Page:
In the last week, there has been a lot of water flowing under the proverbial political bridge. Last week, a half dozen PC Party candidates and staff took in the provincial budget which was supposed to be a transformational one for Saskatchewan. In the weeks leading up to the budget, the Sask Party government and particularly its Premier, had been leading people to believe that they were going to quit driving Saskatchewan into debt and were finally going to curb their spending habits on foolish projects. Talk about a let down!
Absolutely nothing transformed on budget day. The province now has a structural deficit and they will be adding $1.4 billion to the total debt of the province over the next year. There was a lot of rhetoric in the budget about studying every aspect of Saskatchewan's government footprint and of course, lots of consultation but no game plan.
I went there believing that the PC Party's plan to eliminate the health regions would be announced and we could begin the gradual process of winding down that expensive and ineffective way of delivering health care. That money that could be saved desperately needs to be directed to frontline services both rural and urban.
The government made a big thing of no new taxes. They didn't even touch cigarettes and booze. Instead, they increased prescription costs for senior citizens! Of course they neglected to mention the rate increases in the crown corporations which are simply backdoor taxation. SaskPower will be putting all of our rates up well into the foreseeable future and then turning around and providing big dividends to the government. These people are absolutely no different than previous NDP governments in this regard.
An old political friend of mine emailed me the day after the budget and said when is Brad Wall going to understand that a debt is a debt is a debt? At some point in time, a government will have to increase taxes and do the tough things in order to pay Brad Wall's debts. There was a half of a billion dollars of borrowed money in this budget for the south Regina bypass. That's only one of many payments to come and at the end of the day, there will not be one new job in Saskatchewan because of all that spent money. Just a few happy developers contributing to the Sask Party's coffers.
The other water flowing is very important to all of us in southern Saskatchewan. I attended a news conference yesterday morning sponsored by the Friends of the Qu'Appelle Valley who raised some very significant concerns around the proposed Yancoal potash project. You have heard me comment many times about this Chinese company which wants to build a potash mine in Saskatchewan.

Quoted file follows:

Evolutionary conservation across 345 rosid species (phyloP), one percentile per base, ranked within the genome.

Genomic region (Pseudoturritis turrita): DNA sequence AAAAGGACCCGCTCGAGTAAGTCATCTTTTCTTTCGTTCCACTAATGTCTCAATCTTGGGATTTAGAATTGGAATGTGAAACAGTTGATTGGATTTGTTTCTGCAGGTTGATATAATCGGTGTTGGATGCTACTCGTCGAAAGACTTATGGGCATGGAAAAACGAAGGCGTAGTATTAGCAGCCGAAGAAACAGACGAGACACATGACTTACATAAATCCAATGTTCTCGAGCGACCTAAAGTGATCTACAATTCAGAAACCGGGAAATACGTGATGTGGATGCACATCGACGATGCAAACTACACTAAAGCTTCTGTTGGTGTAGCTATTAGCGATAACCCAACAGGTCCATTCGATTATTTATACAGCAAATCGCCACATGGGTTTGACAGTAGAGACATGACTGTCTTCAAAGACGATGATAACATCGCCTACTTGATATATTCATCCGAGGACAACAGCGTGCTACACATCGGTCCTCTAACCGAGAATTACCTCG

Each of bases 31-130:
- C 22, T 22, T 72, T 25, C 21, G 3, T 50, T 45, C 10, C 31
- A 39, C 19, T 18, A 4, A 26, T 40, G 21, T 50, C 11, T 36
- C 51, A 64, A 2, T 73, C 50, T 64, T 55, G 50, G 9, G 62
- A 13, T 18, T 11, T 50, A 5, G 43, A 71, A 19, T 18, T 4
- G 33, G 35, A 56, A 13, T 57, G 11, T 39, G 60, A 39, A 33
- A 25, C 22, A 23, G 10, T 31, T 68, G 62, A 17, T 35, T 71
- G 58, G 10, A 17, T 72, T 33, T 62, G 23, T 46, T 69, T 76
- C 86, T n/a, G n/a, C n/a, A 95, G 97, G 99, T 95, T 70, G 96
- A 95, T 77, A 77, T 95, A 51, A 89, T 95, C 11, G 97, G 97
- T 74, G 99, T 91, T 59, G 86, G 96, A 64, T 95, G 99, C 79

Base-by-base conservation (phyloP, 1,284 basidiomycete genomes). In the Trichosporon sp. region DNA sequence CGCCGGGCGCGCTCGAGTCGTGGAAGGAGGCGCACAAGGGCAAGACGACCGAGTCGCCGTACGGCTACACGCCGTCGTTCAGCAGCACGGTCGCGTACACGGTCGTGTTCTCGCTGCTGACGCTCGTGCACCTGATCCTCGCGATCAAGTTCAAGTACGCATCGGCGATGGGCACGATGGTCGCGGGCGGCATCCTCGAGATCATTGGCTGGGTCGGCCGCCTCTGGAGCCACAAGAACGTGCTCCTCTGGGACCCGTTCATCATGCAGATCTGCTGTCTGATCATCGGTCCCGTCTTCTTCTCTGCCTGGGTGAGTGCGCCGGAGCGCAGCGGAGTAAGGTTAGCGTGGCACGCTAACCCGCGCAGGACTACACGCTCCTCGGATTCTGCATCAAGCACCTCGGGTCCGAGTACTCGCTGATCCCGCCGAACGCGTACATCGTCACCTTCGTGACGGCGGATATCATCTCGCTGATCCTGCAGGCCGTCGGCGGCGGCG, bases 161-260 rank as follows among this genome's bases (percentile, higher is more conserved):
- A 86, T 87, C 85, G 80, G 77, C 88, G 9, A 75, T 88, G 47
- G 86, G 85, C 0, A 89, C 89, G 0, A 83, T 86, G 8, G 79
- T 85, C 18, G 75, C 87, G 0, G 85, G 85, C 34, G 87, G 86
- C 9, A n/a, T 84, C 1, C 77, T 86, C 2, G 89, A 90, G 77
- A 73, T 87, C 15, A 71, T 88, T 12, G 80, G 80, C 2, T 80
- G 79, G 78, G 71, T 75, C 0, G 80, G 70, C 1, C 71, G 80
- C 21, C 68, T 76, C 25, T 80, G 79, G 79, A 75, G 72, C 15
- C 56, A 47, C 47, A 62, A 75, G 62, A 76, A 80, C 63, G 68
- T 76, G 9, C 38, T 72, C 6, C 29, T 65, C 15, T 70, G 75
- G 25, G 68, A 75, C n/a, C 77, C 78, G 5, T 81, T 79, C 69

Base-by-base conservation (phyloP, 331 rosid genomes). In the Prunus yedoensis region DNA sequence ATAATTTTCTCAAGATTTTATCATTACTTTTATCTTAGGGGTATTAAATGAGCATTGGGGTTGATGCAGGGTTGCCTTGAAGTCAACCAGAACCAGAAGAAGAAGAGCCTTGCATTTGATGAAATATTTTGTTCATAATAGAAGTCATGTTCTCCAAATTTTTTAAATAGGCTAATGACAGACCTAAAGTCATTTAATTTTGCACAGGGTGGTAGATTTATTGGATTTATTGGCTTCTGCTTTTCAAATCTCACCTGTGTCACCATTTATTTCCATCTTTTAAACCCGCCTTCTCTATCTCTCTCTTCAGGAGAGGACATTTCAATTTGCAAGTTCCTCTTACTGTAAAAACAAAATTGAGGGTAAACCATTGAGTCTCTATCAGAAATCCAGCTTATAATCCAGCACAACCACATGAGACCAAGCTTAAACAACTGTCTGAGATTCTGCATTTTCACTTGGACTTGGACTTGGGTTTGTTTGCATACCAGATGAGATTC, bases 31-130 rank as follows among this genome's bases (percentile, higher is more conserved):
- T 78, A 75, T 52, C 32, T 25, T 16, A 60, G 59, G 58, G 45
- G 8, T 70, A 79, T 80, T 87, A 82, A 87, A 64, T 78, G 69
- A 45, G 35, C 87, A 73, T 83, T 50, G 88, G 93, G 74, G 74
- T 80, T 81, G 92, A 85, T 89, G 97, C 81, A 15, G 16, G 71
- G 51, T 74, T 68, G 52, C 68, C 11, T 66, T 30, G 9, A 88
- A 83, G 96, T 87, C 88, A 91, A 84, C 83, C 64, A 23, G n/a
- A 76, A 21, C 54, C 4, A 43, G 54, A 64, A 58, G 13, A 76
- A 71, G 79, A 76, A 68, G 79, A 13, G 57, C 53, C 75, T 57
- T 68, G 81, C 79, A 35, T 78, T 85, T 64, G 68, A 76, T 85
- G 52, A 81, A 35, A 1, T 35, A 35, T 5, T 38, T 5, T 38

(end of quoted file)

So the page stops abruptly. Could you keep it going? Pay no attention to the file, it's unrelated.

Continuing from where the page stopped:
Yesterday was the deadline for submissions to the Environment Minister for comments on the EIS submitted by Yancoal. It was great to see that this organization which represents thousands of people along the Qu'Appelle Lake system are getting involved in this issue and raising very legitimate concerns. I don't believe the government has adequately answered the issues around the location of the mine, the vast amounts of water that it's going to draw from Lake Diefenbaker via Buffalo Pound Lake and what the long-term impacts are on ground water and the Qu'Appelle Lakes down the road.
This is a company controlled by a government whose Foreign Affairs Minister told journalists in Ottawa last week that it was none of Canada's damn business what China did in regards to human rights in that country or anything else that it was doing. China is currently bullying all of its neighbours around the South China Sea and is currently being hauled before The International Court in The Hague, Netherlands for its transgressions on its neighbours in that area.
Their record on protecting the environment in their home country is horrible. I emphasized at the news conference yesterday that the government of Saskatchewan needs to slow down the process of approval because of the unique nature of this company and must ascertain if having them here mining potash is good for the overall health of our potash industry. Imagine how well a farmer from around this mine will do with a legitimate complaint given the Chinese government's attitudes toward anyone or anything that gets in its road.
At the very least, there must be a full and open debate in the Legislative Assembly and not just a rubber stamp of approval from whatever Environment Minister Mr. Wall has keeping the chair warm. Goodness knows that there have been so many of them lately that we forget their names.
These issues must be debated for “The Right Reasons”.